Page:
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Over 50 Percent Doctors found to have uncontrolled hypertension or high blood pressure (BP) despite taking Hypertensive Medicines: Study

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New Delhi, May 16, 2017: More than 50 per cent physicians have been found to have uncontrolled hypertension or high blood pressure (BP) despite taking hypertensive medicines, owing to high-stress levels, a study has showed.

Hypertension is one of the most common lifestyle diseases prevalent today with one in three Indian adults suffering from it and is equally high amongst the medical fraternity.

However, it is often misdiagnosed given the difference in blood pressure readings at home and in a clinical setting.

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The findings found that 56 percent of doctors suffered from irregular BP at night and 21 percent from masked hypertension — a condition in which a patient’s blood pressure reading is inaccurate due to specific environments.

This masked hypertension is also associated with an increased long-term risk of sustained hypertension and cardiovascular morbidity, the study said.

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“Over 50 per cent physicians had uncontrolled hypertension despite taking hypertensive medicines. While 21 per cent of the doctors surveyed had masked hypertension or isolated ambulatory hypertension, another 56 per cent doctors suffered from irregular BP pattern at night making them prone to future adverse cardiac events,” said Indian Medical Association (IMA) Presidet K.K. Aggarwal.

For the study, the team took nearly 20,000 readings of 533 doctors.

The study aimed to raise awareness about the benefits of ambulatory blood pressure monitoring (ABPM) — where the BP of the patient is continuously evaluated over a period of 24 hours — in the timely and correct diagnosis of hypertension. (IANS)

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Experts: Regulating Salt Intake Key to Prevent Hypertension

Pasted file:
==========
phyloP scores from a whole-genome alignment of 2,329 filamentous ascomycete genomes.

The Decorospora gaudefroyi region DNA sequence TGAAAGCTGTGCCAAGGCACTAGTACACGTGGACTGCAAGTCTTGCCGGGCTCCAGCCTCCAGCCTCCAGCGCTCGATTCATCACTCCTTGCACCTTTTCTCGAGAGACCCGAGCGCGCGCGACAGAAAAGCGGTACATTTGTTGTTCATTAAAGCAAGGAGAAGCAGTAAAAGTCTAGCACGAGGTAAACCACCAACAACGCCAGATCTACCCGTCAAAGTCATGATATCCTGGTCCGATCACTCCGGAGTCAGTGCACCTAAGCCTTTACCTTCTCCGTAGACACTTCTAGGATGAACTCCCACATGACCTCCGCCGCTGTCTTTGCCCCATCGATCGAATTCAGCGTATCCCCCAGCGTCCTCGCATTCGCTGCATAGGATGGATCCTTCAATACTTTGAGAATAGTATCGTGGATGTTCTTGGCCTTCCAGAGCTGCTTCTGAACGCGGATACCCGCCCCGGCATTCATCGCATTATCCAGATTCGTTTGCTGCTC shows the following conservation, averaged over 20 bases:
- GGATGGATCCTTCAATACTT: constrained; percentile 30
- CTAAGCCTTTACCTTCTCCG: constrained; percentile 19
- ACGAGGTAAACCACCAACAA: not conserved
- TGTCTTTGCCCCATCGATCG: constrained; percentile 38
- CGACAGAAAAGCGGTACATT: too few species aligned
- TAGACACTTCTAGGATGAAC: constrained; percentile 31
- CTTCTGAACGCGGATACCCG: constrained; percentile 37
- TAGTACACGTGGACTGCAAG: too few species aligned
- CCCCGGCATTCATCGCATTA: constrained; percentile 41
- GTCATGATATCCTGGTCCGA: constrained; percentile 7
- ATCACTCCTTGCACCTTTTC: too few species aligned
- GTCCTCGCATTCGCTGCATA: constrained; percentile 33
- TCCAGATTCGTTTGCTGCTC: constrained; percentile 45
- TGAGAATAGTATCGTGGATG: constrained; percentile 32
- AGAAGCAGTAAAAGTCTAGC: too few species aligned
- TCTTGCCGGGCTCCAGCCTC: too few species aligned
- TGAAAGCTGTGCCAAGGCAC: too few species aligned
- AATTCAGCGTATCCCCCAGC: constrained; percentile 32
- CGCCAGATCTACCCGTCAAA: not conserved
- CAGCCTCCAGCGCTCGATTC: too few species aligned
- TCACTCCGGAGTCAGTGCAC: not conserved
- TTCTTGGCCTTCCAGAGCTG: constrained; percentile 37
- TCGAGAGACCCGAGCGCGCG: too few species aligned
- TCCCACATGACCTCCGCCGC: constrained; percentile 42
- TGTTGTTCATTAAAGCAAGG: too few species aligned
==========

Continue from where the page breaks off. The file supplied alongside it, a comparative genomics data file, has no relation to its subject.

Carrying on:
Besides affecting the heart and fertility, hypertension can affect the skin too, the health experts said

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Experts: Regulating Salt Intake Key to Prevent Hypertension

Regulating salt consumption is key to prevent hypertension, which is associated with an increased risk of heart disease, heart attack, stroke and heart failure, say experts.

Hypertension, also known as high or raised blood pressure, is a condition in which the blood vessels have persistently raised pressure.

To lower the risk of heart disease, adults should reduce sodium intake to less than 2 grams a day, or the equivalent of about one teaspoon of table salt, according to the World Health Organization (WHO).

“Hypertension can lead to cardiovascular diseases. The rise in blood pressure caused by eating too much salt may damage the arteries leading to the heart,” Vijay D’Silva, Director at the Asian Heart Institute, said in statement.

According to a recent study, published in the journal Hypertension, about half of adults living in Asia are suffering from the high blood pressure.

Representational image.
Representational image. Pixabay

While lifestyle factors, including diet and stress, are behind the high hypertension rates in Asia, one common problem is high salt intake, the study showed.

Asians not only tend to have diets high in sodium, but they are genetically more sensitive to sodium, the researchers said.

“Raised blood pressure due to high salt consumption is the biggest single contributing risk factor for non-communicable diseases and damage to your kidney,” explained Bhupendra Gandhi of the NGO Amar Gandhi Foundation.

Previously, it was believed that eating high amounts of fruit and vegetables might help counteract the effect of high salt on blood pressure.

Also Read: Breastfeeding May Reduce Hypertension Risk

However, another study led by researchers from the Imperial College London and Northwestern University, showed that people eating higher amounts of salt had higher blood pressure — no matter how healthy a person’s overall diet.

Hypertension can also affect fertility in both males and females, says Rajalaxmi Walavalkar of Cocoon Fertility.

“Anyone with hypertension is at an increased risk of infertility. A high salt diet leading to high blood pressure can result in delayed puberty and even impact reproductive health,” Walavalkar noted.

Representational image.
Representational image. Pixabay

Besides affecting the heart and fertility, hypertension can affect the skin too, the health experts said.

“High blood pressure can harden your arteries, which decreases the flow of blood and oxygen. An impairment of the flow of oxygen, to an organ such as your face, can cause your skin to dry and wrinkles faster which can make one look less youthful,” said Amit Karkhanis – Medical Cosmetologist and founder of Dr Tvacha clinic.

Hypertension is also known to cause trouble sleeping which leads to signs of premature ageing (fine lines, uneven pigmentation and reduced elasticity).

Reducing salt consumption in everyday life, including fried foods, processed foods, can not only curb the problem of hypertension but also save multiple organs from damage and pave way for a healthy life. (IANS)